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4.12 of 5 stars 4.12  ·  rating details  ·  418 ratings  ·  41 reviews
The csardas is a dance that symbolizes the vibrant spirit, the love of life of a proud people. And Csardas is a deftly plotted saga of great power, beauty, and historical authenticity that follows the changing fortunes of three aristocratic European families--spanning two world wars and four countries, and brimming with richly drawn, unforgettable characters.

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Unknown Binding, 576 pages
Published January 1st 1975 by Lippincott Williams & Wilkins
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Portions of this review will discuss events that are historical fact. I have made every effort not to mention the fates of specific characters in relation to those historical events.

Csardas begins in 1914 and focuses around the lives of the two Ferenc sisters, Eva and Amalia (Malie), daughters of a Hungarian aristocrat and a wealthy Jewish banker, who expected little more out of life but parties with dashing young men to court them. Self-centered Eva is determined to snare the wealthy Felix Kald
As a Hungarian, I can attest to the fact that most people (at least in the US) don’t know much about my country or culture even though we’ve been through a lot and persevered. Diane Pearson explores the life of a fictional bourgeois Hungarian family during WWI and WWII in “Csardas”.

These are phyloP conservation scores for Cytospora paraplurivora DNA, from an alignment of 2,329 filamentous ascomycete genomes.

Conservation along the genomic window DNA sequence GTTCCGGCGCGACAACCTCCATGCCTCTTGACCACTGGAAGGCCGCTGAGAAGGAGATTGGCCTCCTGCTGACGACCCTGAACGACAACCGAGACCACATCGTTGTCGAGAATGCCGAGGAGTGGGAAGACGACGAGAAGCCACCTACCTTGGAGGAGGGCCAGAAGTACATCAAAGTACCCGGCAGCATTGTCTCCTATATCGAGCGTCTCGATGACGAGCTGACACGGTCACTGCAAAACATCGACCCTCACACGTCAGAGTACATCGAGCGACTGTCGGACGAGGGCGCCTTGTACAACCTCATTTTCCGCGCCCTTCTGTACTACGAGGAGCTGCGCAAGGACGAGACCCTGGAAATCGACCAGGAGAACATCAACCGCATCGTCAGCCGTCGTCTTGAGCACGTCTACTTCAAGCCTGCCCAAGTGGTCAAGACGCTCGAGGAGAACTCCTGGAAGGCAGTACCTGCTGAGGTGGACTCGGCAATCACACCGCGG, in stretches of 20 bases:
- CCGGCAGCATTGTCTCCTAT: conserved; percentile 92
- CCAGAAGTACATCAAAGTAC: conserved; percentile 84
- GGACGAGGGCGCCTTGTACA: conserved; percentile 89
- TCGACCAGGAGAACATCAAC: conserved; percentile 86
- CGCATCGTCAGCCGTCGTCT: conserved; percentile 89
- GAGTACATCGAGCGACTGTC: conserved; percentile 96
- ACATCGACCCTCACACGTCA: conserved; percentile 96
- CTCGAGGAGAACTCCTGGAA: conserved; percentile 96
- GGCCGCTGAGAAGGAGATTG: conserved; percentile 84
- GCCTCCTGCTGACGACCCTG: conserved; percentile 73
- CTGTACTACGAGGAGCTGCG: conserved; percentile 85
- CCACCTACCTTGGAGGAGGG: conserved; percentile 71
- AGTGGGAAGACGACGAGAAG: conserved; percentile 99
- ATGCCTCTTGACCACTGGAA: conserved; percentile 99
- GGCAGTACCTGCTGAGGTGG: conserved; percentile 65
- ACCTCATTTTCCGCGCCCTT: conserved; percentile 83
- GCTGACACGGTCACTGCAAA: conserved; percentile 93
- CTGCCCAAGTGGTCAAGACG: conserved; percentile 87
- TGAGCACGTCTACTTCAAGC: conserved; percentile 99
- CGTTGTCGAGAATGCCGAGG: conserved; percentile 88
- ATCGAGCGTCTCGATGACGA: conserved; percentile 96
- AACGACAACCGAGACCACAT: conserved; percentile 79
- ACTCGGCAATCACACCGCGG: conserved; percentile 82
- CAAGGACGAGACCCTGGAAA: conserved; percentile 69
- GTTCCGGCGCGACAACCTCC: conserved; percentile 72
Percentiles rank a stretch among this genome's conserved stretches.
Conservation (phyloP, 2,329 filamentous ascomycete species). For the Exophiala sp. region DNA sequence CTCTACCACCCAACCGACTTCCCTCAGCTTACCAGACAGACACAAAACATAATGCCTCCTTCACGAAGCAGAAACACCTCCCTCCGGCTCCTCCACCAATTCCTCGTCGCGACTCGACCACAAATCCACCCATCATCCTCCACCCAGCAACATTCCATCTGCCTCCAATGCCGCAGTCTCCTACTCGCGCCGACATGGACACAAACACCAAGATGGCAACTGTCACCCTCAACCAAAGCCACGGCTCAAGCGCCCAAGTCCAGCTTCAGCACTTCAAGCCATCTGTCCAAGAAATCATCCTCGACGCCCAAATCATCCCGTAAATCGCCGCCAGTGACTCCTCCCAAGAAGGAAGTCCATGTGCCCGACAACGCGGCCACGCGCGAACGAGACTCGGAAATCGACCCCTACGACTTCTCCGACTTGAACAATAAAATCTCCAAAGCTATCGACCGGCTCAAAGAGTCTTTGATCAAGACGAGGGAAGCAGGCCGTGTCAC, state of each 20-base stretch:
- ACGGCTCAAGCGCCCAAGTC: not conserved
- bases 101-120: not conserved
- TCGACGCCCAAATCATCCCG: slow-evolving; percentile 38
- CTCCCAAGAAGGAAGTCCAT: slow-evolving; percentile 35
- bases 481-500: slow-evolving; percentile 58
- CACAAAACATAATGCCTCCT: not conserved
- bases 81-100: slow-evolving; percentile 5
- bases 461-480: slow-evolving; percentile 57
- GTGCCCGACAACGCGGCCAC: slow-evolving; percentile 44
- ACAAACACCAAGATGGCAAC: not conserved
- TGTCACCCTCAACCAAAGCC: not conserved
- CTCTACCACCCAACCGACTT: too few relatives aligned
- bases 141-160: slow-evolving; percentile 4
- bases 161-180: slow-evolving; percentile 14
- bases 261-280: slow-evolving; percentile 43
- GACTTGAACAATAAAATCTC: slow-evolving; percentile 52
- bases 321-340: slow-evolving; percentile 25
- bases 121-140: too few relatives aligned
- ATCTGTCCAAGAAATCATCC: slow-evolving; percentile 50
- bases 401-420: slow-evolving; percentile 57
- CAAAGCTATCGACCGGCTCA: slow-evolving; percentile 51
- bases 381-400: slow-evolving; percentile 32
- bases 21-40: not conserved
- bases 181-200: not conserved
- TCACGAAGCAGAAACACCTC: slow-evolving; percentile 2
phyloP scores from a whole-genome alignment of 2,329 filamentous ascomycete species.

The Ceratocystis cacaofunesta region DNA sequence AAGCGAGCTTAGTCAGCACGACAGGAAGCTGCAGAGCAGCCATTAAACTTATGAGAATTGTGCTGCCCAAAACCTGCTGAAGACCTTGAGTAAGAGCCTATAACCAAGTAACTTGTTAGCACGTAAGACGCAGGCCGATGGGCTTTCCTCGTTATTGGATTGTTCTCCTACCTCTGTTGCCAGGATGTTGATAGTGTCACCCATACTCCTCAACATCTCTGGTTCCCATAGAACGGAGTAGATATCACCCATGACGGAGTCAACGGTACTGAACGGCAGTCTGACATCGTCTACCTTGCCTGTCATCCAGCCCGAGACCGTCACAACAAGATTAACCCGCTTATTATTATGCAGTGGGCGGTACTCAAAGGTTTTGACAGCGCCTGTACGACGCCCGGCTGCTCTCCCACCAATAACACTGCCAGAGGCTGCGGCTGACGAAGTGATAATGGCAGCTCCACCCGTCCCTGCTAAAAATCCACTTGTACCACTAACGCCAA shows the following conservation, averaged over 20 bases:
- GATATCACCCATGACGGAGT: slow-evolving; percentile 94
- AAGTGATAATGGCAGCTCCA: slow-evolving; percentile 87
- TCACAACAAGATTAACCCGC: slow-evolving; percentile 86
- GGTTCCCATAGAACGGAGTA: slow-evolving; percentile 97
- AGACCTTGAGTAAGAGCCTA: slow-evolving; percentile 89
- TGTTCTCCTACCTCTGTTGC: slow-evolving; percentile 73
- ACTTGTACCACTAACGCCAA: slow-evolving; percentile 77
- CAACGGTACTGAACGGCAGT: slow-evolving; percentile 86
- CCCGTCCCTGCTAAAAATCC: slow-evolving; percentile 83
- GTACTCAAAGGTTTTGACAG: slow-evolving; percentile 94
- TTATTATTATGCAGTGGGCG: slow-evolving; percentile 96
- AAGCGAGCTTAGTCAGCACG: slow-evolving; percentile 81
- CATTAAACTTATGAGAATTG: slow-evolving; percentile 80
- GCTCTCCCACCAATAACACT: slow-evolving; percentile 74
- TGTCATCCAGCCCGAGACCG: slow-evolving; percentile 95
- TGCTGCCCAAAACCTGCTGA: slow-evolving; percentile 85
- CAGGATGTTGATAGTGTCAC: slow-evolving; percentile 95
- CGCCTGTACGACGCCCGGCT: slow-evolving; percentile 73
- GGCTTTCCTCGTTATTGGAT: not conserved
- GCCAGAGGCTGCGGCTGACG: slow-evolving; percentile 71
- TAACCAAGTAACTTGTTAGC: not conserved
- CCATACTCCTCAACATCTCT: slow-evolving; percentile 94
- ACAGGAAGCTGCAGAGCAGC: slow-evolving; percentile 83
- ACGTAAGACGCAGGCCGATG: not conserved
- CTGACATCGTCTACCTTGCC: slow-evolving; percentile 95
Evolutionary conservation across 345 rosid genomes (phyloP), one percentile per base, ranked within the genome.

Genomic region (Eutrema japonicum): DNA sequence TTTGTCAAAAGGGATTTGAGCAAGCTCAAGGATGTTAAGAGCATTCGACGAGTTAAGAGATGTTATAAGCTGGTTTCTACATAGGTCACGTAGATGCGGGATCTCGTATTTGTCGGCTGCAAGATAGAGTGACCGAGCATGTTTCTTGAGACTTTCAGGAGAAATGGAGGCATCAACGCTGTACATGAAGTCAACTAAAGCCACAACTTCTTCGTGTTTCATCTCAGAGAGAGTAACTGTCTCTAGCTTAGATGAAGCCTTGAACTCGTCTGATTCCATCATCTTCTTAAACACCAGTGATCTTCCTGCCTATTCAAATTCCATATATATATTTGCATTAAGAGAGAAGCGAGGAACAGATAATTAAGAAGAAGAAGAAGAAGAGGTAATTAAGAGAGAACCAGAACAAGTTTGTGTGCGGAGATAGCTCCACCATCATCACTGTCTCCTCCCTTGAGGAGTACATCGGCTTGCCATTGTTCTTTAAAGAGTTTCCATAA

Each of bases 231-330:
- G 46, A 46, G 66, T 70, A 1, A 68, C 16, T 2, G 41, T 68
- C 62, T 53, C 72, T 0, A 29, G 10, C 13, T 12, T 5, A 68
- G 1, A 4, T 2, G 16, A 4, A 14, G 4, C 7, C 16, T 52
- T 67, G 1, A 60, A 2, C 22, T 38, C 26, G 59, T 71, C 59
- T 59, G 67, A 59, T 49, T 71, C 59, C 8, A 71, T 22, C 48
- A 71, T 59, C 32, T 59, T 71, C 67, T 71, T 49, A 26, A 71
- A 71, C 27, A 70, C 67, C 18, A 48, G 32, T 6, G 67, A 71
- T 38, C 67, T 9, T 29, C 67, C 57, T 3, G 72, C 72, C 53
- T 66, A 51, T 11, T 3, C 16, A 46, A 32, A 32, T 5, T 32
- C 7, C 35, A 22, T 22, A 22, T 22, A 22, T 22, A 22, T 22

Pearson aptly named her novel “Csardas” as this is our most popular folk dance style and was used by the Hungarian army as a recruitment theme song. We associate many emotions and feelings with these music notes. Sim
As every Downton Abbey fan knows, when the British aristocracy runs itself into debt and decay, the solution is to marry a rich American heiress whose bottomless purse will save the ancestral lands. In Hungary at the dawn of the 20th century impecunious noblemen apparently married (sometimes) beautiful Jewish women instead.

The Enlightenment had helped create a subclass of wealthy European Jewish families, many engaged in banking and finance, and most thoroughly divorced from their cultural and
Csardas (pronounced CHAR-dosh) takes place in Hungary and spans over thirty years and the rise and fall of two generations. The characters endure two world wars and subsequent government changes which affect their standing in the community,their livelihoods, wealth, and eventually their very lives. Over almost 600 pages we watch the three families grow and interact, raise eyebrows, marry (or not), bear children (or not) and finally either live (or not). That's Csardas in a nutshell.

So I really l
Emma Deplores Goodreads Censorship
It’s a shame this book is so unknown, because it’s an excellent and highly entertaining work of historical fiction. I blame the romance-y cover and foreign title, neither of which is an accurate representation of the book’s contents. This is a family saga spanning several decades, and like all epics it has a bit of romance in it, but that is far from the focus, especially after the first 100 pages. As for the title (pronounced CHAR-dosh), it’s probably the only Hungarian word in the book; Csarda ...more